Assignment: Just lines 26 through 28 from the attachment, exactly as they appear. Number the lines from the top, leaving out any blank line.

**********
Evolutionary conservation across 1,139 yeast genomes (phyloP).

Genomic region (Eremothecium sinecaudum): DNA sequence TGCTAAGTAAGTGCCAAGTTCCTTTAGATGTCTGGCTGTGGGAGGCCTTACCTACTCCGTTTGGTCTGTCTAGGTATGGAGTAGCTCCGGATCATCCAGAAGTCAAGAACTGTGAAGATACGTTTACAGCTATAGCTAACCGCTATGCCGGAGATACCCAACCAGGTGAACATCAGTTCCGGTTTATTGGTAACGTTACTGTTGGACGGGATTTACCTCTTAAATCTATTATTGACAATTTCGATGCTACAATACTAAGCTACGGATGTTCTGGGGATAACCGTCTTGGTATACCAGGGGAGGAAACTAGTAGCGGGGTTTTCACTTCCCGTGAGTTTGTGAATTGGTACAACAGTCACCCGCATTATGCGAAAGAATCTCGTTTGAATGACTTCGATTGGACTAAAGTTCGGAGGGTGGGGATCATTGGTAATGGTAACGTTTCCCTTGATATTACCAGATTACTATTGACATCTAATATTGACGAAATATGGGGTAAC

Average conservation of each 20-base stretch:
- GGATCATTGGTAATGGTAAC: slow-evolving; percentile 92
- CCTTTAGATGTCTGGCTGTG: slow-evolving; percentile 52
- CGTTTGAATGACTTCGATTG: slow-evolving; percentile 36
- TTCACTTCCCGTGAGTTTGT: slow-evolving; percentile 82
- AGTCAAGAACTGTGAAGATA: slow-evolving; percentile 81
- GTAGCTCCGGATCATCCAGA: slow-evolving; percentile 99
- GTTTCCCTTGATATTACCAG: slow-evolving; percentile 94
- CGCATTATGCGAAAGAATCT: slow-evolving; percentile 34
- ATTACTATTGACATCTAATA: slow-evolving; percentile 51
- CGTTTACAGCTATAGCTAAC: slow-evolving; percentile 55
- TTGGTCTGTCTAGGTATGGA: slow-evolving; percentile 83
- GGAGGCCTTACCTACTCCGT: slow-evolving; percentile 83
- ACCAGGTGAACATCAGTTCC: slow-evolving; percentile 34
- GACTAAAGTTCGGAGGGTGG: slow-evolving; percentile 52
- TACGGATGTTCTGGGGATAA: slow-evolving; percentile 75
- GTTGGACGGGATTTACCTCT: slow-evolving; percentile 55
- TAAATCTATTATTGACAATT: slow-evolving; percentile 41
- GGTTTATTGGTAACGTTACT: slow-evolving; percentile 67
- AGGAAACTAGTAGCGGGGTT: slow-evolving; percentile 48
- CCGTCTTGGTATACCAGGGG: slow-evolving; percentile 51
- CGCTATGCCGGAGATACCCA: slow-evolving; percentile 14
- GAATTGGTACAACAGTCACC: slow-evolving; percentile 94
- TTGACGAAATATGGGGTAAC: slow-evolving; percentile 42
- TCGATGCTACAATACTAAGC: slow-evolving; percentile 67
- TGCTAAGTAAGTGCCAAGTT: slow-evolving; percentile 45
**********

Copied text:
- TTGACGAAATATGGGGTAAC: slow-evolving; percentile 42
- TCGATGCTACAATACTAAGC: slow-evolving; percentile 67
- TGCTAAGTAAGTGCCAAGTT: slow-evolving; percentile 45